Hide this

Results from Google Books

Click on a thumbnail to go to Google Books.

The Complete Essays by Michel de Montaigne

The Complete Essays (1580)

by Michel de Montaigne

Other authors: See the other authors section.

MembersReviewsPopularityAverage ratingConversations / Mentions
3,764291,384 (4.32)1 / 34

Sign up for LibraryThing to find out whether you'll like this book.

English (24)  Dutch (2)  French (2)  German (1)  All (29)
Showing 1-5 of 24 (next | show all)
The best translation of Montaigne out there although more than 50 years old--a must-read classic. ( )
  JayLivernois | Dec 26, 2016 |
This is a difficult book to review, not because it is difficult to read or comprehend but rather because it is so exceptionally comprehensive in its topics and thoughts and ideas. In one sense it began in 1571 when Michel de Montaigne, suffering increasingly from melancholy, retired to the library tower on his estate in the Périgord, and began to write what we know now as his Essays. At the age of thirty-eight he could look out his windows to see over his estates and check if his men were shirking their work. Inscribed on the walls and beams of his tower room were about 60 maxims in Greek and Latin taken from the philosophers. He replaced and augmented them as his moods and his reading led him.

In this room Montaigne produced three significantly different editions of his endlessly growing essays. By his death in 1592 he had scrawled in the margins of his copy of the most recent edition a significant set of further revisions, which were printed in a modified form in 1595. Montaigne wrote on a wide range of topics -- education, cannibals, drunkenness, war-horses, repentance, thumbs -- and he wrote in a highly readable, thoroughly skeptical way. The roof-beam carvings of his "solarium" convey his general frame of mind and include sayings like these: "The plague of man is the opinion of knowledge. I establish nothing. I do not understand. I halt. I examine. Breath fills a goatskin as opinion fills an hollow head. Not more this than that -- why this and not that? Have you seen a man that believes himself wise? Hope that he is a fool. Man, a vase of clay. I am Human, let nothing human be foreign to me."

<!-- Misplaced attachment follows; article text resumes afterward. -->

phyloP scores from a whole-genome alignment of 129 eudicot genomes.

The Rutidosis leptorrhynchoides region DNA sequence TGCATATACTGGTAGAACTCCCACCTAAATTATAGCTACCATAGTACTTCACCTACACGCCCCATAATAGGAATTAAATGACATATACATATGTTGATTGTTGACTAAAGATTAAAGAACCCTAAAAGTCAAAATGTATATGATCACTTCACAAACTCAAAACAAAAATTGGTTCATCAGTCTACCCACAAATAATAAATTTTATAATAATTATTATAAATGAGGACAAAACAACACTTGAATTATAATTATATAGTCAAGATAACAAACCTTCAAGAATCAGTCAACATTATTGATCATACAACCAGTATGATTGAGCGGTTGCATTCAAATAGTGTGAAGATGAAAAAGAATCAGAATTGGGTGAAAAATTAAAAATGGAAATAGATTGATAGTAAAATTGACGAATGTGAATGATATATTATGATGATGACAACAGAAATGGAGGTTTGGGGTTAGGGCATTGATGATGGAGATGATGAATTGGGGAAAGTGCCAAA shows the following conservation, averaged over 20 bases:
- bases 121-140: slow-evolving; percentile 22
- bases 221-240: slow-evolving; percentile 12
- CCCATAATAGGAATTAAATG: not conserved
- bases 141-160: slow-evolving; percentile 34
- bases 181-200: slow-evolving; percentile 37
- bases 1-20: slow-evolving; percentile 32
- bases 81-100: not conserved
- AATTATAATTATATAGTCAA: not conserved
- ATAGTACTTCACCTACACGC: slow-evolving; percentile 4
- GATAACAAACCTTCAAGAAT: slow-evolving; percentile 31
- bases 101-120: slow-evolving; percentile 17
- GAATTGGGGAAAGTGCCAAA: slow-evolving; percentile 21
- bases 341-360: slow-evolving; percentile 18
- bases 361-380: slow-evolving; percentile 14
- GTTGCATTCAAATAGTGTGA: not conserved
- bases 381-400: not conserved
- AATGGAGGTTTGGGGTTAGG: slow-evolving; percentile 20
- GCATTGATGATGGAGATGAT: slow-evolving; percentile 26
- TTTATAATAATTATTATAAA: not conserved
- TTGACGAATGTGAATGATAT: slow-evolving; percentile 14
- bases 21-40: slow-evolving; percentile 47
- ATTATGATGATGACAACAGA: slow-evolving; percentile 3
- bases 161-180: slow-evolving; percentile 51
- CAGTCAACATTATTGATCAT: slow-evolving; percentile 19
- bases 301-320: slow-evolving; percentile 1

The essays that he wrote defined the form of his thought while providing a window into both his mind and his life. Through his essays he has influenced writers and thinkers in every place and century since. One of my favorite examples of those he influenced is the self-taught working-man's philosopher Eric Hoffer who commented on the influence of Montaigne in his life. When on a gold-digging trip to the Sierras he took along a copy of Montaigne's essays. "We were snowed in and I read it straight through three times. I quoted it all the time. I'll bet there are still a dozen hobos in the San Joaquin Valley who can quote Montaigne." Montaigne's collected essays are worth returning to again and again to spur one's own thoughts about living and dying. I have read and enjoyed these essays over most of my adult life. With them I would also recommend those of Francis Bacon, Emerson, and Orwell, among others. ( )
2 vote jwhenderson | Nov 1, 2015 |
[From Books and You, Doubleday, Doran & Co., 1940, pp. 49-51:]